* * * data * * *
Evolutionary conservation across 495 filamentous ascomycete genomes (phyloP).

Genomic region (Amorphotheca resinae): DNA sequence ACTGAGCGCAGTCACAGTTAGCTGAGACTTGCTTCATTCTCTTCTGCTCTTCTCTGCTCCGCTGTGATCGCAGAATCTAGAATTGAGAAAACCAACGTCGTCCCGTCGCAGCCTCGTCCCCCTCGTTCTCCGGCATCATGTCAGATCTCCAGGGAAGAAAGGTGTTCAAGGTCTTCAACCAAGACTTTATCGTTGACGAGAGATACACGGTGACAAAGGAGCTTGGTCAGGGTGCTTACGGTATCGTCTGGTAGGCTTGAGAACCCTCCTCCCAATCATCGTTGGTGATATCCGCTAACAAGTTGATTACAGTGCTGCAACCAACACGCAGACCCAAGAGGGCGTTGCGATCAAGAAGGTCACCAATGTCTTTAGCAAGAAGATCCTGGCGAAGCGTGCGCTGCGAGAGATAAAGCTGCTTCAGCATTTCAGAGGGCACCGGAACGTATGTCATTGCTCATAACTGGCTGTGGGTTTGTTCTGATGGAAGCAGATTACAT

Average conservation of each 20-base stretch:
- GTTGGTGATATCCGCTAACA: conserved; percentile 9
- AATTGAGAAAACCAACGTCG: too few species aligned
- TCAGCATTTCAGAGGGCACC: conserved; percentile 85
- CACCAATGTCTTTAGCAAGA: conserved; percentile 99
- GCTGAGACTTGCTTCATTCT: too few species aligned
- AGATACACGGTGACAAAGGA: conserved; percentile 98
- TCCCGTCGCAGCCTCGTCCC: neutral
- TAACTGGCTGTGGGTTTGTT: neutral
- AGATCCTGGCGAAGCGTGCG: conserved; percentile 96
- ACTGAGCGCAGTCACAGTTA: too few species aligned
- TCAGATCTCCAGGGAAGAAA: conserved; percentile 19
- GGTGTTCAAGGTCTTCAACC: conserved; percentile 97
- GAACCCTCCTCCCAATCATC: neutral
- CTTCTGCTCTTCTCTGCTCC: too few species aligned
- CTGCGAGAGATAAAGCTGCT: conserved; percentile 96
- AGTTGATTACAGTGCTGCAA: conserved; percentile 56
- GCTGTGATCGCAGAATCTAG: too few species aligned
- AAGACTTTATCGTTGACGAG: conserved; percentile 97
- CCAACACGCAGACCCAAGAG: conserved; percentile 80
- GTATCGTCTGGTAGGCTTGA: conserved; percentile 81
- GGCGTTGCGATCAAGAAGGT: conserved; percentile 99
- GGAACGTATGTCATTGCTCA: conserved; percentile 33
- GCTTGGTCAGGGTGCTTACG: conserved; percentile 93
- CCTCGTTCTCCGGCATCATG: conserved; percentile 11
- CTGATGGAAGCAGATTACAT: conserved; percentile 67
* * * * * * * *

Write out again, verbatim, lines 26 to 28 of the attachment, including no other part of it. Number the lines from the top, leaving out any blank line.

- GCTTGGTCAGGGTGCTTACG: conserved; percentile 93
- CCTCGTTCTCCGGCATCATG: conserved; percentile 11
- CTGATGGAAGCAGATTACAT: conserved; percentile 67